Colin McDougall
ETM, Robbinsville, NC

November 4, 2012

Thank you for your continuing faithfulness in supporting this ministry. Our economy continues to struggle and many ministries are hobbled also. We are grateful when God provides for our friends and they are willing to share His goodness with us.

This has been a difficult month for me as I work through the pile of correspondence and bills that have accumulated during my wife’s long battle with cancer. Jinny went to heaven September 12, and the stresses of establishing new routines after 53 years of marriage have complicated daily attempts to recover control of the schedule. David and Dana Thacker have helped considerably as I have entertained a houseful of company and am relearning skills required to clean house, wash clothes, make beds and fix breakfast. My son, Colin Jr., in Tanzania and my daughter, Cathy, in San Diego County were unable to attend the funeral so our home Church of the Open Door in Glendora, California is hosting a memorial service December 18 so we can all be together. The funeral here was streamed live on the internet to enable friends and relatives around the world to join us in celebrating Jinny’s life. It remains available on our website,, and has been a blessing to many.

I had to cancel my discipleship training trip to Romania and the Ukraine in July due to Jinny’s illness and she made me promise to reschedule, so David and I leave October 25 and return November 14. That means receipting at month end will be delayed. We just received final translation copy last week of the training materials we will need, so I think we are prepared for ministry. My only concern now is whether I am in shape to handle the travel, unusual foods, unusual sleeping arrangements and 8-10 hour daily teaching schedules.

Dr. Caminata is safely back in Italy but is finding the adjustments and opposition to ministry very difficult. Many of the team building plans he has been working for months to develop appear to be coming apart. Please pray with us for patience and focus to hang tough. Many missionaries and pastors depend on his encouragement to keep going.

October is leaf month for us. Cars and motorcycles from all over come to the Smoky Mountains for the color season. The combination of leaves on the ground and even a light rain increases the chances of accidents and complicated travel schedules. Driving to and from airports can be stressful.

We are very encouraged that, even though we feel the negative impact of a poor economy, our opportunities to minister continue to expand. Please join us in praying for stamina and wisdom to be able to respond well to the needs of those who truly desire to beco1ne disciples.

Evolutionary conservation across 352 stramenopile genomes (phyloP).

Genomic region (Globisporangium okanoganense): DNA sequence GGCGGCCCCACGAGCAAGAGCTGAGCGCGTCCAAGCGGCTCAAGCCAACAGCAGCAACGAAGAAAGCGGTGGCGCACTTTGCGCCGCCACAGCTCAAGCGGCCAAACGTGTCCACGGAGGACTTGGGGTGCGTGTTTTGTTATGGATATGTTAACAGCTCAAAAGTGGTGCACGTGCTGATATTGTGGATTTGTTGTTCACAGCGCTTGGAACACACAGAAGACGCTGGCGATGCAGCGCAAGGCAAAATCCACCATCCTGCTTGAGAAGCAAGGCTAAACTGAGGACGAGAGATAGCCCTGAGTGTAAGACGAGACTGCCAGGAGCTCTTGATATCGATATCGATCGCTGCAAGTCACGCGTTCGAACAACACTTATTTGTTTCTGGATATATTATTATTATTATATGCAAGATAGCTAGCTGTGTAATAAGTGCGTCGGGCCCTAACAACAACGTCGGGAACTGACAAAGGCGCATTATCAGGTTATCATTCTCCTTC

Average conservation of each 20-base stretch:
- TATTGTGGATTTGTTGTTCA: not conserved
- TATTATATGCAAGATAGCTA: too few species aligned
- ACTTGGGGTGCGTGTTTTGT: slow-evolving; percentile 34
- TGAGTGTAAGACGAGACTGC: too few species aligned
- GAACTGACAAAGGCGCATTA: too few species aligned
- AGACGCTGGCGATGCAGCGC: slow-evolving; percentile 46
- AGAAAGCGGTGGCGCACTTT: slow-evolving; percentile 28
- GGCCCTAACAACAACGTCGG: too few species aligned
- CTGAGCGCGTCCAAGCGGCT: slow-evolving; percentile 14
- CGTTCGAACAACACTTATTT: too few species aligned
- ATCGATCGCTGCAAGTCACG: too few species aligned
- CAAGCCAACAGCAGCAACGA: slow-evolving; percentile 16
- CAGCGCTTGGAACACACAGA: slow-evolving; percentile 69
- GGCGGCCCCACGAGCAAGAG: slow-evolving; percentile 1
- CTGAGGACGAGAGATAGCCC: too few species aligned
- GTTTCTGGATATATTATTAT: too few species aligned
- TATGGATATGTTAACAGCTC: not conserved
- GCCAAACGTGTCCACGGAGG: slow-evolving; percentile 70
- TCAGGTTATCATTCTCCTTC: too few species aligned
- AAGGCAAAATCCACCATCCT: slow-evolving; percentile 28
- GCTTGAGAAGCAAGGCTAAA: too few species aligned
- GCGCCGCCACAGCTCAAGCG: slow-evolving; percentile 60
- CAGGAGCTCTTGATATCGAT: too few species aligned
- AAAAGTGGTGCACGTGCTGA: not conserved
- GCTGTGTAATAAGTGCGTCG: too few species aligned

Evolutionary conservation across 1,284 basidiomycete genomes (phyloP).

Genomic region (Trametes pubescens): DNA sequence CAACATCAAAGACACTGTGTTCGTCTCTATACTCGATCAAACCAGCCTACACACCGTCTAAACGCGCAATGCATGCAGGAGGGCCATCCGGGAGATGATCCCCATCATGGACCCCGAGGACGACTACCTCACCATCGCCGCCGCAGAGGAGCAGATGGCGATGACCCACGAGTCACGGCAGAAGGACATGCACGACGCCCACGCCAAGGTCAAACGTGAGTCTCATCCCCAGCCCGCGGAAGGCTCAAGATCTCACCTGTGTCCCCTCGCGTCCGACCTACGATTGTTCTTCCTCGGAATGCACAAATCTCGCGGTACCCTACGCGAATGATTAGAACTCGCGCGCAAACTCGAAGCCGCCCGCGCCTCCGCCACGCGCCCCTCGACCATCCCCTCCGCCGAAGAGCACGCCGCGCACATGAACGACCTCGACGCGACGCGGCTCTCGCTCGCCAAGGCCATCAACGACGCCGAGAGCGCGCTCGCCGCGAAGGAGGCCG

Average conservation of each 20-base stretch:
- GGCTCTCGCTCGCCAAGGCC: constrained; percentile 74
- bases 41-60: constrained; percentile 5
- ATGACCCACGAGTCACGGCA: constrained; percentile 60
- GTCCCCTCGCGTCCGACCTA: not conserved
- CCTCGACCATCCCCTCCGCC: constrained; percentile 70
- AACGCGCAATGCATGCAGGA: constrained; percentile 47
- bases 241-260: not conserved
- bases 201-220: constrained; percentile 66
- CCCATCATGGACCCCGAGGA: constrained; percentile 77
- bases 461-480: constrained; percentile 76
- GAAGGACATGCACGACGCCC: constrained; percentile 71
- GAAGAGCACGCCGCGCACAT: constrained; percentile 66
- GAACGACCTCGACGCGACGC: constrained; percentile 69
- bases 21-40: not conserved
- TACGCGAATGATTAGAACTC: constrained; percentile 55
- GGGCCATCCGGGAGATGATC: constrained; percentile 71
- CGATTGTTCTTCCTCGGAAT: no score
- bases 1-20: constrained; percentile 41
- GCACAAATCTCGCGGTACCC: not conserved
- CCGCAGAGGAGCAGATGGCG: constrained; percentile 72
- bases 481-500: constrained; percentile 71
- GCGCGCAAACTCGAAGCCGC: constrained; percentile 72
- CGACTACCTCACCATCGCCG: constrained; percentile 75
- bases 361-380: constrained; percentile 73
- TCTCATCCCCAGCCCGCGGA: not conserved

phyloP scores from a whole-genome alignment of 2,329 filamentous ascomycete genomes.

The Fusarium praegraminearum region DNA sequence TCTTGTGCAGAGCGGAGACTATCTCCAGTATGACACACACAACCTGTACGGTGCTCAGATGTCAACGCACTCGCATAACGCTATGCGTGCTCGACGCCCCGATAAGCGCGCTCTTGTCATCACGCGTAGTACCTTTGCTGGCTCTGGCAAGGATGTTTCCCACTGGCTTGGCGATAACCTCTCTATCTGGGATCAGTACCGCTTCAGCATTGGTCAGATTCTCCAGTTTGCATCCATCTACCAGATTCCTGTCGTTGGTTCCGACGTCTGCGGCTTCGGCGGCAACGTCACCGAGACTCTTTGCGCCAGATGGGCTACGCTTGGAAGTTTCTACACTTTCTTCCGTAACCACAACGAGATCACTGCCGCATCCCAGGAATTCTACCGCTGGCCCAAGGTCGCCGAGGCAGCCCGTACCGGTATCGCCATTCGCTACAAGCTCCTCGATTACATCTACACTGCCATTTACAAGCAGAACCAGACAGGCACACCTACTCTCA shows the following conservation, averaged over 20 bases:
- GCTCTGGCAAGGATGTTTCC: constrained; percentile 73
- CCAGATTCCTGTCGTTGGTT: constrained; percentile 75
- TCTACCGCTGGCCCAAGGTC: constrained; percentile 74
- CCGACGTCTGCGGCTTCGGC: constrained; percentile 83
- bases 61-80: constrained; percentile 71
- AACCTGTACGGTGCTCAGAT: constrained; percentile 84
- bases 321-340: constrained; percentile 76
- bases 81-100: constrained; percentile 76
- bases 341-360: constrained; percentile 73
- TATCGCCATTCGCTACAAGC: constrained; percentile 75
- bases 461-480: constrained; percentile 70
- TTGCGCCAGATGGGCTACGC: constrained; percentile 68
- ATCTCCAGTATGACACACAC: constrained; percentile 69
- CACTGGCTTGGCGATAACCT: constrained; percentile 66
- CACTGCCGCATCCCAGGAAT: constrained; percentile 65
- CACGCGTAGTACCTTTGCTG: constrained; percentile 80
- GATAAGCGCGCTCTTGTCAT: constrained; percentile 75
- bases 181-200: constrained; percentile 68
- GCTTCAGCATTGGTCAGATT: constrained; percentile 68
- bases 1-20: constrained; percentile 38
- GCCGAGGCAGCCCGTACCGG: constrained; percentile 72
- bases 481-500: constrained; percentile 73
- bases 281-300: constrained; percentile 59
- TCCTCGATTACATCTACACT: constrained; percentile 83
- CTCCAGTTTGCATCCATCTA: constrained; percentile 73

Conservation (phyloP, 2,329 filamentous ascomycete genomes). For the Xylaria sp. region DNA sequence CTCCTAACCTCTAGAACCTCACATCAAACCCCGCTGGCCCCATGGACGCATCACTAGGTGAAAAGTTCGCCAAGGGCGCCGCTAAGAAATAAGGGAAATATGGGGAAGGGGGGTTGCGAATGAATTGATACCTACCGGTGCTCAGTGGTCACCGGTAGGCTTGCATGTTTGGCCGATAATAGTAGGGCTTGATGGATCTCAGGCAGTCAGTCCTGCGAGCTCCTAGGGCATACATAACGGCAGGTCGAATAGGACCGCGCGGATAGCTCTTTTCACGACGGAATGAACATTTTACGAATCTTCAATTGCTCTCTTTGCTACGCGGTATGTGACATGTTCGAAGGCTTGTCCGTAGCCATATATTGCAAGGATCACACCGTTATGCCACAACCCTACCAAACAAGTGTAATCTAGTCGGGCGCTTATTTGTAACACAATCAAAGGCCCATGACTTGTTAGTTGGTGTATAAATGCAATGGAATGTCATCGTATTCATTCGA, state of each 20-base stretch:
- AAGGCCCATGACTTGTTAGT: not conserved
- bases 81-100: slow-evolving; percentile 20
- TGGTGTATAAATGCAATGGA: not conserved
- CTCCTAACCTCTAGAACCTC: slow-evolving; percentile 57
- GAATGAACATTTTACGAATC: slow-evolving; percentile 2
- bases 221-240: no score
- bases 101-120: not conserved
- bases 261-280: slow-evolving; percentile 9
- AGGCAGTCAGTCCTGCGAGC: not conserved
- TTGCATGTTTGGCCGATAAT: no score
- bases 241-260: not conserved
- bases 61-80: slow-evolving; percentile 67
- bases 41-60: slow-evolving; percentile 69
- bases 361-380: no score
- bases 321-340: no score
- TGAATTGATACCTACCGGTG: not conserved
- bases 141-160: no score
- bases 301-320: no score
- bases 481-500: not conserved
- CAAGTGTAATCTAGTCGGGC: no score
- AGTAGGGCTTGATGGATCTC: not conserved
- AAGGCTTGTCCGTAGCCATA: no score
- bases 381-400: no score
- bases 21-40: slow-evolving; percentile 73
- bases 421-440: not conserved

God bless you doing your part to make it all work.

June 5, 2012

Thank you for your commitment to support this vital ministry. We are encouraged every month as we write these letters how many good and faithful friends God has put together on a team to make disciples of the nations. We have the daily excitement of watching people grow in their faith and learn to invest in the lives of others but, without our support team, that would be just a dream.

May is the usual “flowers and mothers” month so I’ll report on one at a time. The trilliums are gone now but they were spectacular last month and there are a few remaining in shady areas. Right now the mountain laurel have turned one of our coves into a wonderland of color. The out-of-control rhododendron try to outshine them but it’s hard to compete. We had a shock when I took Jinny into the emergency for attention to severe pain in her back only to discover that not only did she have a fracture of number one lumbar vertebra but her kidneys were in extreme failure. The doctors reacted immediately to save her life and she was transferred five times in five days by ambulance only to discover after dozens of tests that she has multiple myeloma. I was able to bring her home May 9, the same day our son and his wife arrived on their way to a mission assignment in Tanzania. The daily ten day grind of driving 2 hours each way to care for her and get home to carry on ministry assignments is finally over so now I can get caught up on work and sleep. Our lives and schedules are changed forever but our faith and determination to finish well remains strong. It is easier knowing we have a committed prayer support team for the road ahead.

Jim Caminata is having an effective ministry year but has been suffering health problems that the Italian health care system has been unable to address. He is coming to the U.S. for a short furlough and will spend a couple of days here the end of May before visiting his supporting churches and getting the medical attention he needs. We are excited about the ministry team God is putting together and look forward to helping Jim train the leaders.